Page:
Wockhardt Ltd has cleared a key hurdle in the sale of its nutrition business to Danone SA, which is to fetch it about Rs 1,300 crore. The sale proceeds will help strengthen the debt-laden firm’s balance sheet. The Bombay high court has ordered the company to repay the outstanding dues of foreign currency convertible bond (FCCB) holders. The decision clears the way for the sale of the nutrition business.
On Tuesday, Wockhardt’s shares rose about 11%; they fell 2.2% on Wednesday, but are still up significantly from Monday’s close. The decline could either be due to profit-booking, or the realization that while the sale looks destined to happen, FCCB holders have won the case. The decision itself can be appealed. But in its present form, it leaves minority shareholders—and perhaps lenders too—to rethink how they view corporate debt restructuring (CDR) exercises.
A CDR package sets out a clear path for a company to emerge from the financial mess it is in. Traditionally, secured lenders (FCCB holders are unsecured) dominate proceedings, with unsecured ones having little say. Wockhardt’s case is one of the few high-profile cases where FCCB holders protested, went to court, and won.
In the original CDR proposal, FCCB holders were told half their liabilities were to be converted to 0.01% non-convertible preference shares to be redeemed on 31 December 2018, at a 38% premium. They would get optionally convertible preference shares, which could be converted into equity shares between 2015 and 2018, or redeemed on 31 December 2018, without any redemption premium. Now, the court’s decision will see Wockhardt pay Rs 417.5 crore in five instalments by August 2012.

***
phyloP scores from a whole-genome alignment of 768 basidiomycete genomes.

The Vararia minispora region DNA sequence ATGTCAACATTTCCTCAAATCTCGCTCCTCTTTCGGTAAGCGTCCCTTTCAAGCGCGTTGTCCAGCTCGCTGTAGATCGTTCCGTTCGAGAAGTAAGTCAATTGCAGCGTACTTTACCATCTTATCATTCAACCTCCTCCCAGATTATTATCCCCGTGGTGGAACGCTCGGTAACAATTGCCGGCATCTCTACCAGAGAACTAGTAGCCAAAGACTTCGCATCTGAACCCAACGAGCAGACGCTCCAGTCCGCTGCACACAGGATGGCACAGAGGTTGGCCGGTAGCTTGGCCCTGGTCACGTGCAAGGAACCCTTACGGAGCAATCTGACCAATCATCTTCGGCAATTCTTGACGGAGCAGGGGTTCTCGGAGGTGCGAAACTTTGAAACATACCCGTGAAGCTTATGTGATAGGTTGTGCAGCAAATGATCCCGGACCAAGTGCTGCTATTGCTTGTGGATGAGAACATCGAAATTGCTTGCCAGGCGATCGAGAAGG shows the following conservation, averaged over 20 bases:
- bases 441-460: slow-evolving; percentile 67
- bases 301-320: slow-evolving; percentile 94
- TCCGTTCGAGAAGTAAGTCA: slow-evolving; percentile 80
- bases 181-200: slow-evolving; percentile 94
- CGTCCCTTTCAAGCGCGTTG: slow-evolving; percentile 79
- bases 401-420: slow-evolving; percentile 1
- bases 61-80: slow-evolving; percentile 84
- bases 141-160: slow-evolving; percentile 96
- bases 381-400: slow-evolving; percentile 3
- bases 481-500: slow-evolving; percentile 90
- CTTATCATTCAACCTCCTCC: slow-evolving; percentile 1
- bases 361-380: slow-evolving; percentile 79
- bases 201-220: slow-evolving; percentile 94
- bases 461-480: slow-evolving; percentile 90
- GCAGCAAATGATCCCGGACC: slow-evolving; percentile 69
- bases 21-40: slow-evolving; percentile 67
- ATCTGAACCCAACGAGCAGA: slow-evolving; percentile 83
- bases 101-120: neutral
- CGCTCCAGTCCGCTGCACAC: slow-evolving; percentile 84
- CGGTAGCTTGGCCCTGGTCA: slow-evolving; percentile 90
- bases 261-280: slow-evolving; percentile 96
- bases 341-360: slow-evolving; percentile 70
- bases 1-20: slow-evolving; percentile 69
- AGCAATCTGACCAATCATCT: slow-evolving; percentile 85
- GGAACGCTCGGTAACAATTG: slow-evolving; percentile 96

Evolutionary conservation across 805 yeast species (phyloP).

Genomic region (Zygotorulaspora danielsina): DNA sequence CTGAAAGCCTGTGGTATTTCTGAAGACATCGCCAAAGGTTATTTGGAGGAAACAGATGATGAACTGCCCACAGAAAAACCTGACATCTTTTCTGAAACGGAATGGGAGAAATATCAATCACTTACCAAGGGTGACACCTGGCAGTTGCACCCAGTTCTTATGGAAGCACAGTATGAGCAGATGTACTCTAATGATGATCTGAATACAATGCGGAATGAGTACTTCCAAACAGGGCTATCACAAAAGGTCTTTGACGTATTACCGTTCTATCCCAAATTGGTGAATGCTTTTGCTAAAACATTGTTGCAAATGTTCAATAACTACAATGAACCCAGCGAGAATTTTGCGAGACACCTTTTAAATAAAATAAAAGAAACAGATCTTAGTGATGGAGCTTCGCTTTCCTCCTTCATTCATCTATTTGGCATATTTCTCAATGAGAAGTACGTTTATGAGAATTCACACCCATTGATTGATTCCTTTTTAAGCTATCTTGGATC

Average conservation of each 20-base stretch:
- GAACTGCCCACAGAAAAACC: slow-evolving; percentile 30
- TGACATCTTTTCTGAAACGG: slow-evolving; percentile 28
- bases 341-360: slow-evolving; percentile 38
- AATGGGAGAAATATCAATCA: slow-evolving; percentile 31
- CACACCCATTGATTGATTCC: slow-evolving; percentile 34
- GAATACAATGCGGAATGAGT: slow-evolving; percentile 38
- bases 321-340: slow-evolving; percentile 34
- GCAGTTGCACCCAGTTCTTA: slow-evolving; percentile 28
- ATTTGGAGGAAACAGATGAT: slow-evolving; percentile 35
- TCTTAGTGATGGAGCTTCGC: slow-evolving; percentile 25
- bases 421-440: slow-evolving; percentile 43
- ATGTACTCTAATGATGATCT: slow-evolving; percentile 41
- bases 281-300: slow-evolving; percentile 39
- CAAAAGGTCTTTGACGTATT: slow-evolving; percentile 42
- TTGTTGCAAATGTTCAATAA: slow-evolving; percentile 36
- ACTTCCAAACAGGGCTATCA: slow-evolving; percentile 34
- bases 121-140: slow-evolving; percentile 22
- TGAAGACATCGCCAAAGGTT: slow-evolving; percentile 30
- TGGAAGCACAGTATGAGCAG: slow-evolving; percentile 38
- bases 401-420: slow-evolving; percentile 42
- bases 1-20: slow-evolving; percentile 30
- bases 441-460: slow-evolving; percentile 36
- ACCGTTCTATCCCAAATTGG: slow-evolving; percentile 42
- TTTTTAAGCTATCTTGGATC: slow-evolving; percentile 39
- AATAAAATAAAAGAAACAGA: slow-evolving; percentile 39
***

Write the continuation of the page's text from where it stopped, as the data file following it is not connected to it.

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But secured lenders will be unhappy. Wockhardt will now have to fork out substantial cash in the current and next fiscals to the winning FCCB holders. A default in repayment will trigger the appointment of a liquidator. Thus, secured lenders may control Wockhardt’s finances, but they may have no choice but to allow it to make the payments. The FCCB holders will, therefore, get their dues before secured lenders do. This case calls for the CDR process to be overhauled to include all creditors—secured or not— and make it more watertight.
Minority shareholders are right to be relieved at the prospect of the sale of the nutrition business going through. At the same time, a chunk of that money will go to repay bondholders, which would have otherwise been due only in the distant future. As a result, the benefits to the company from the Danone transaction will be lower, which may affect cash flow projections of analysts and the company’s valuations, too.
Graphic by Sandeep Bhatnagar/Mint
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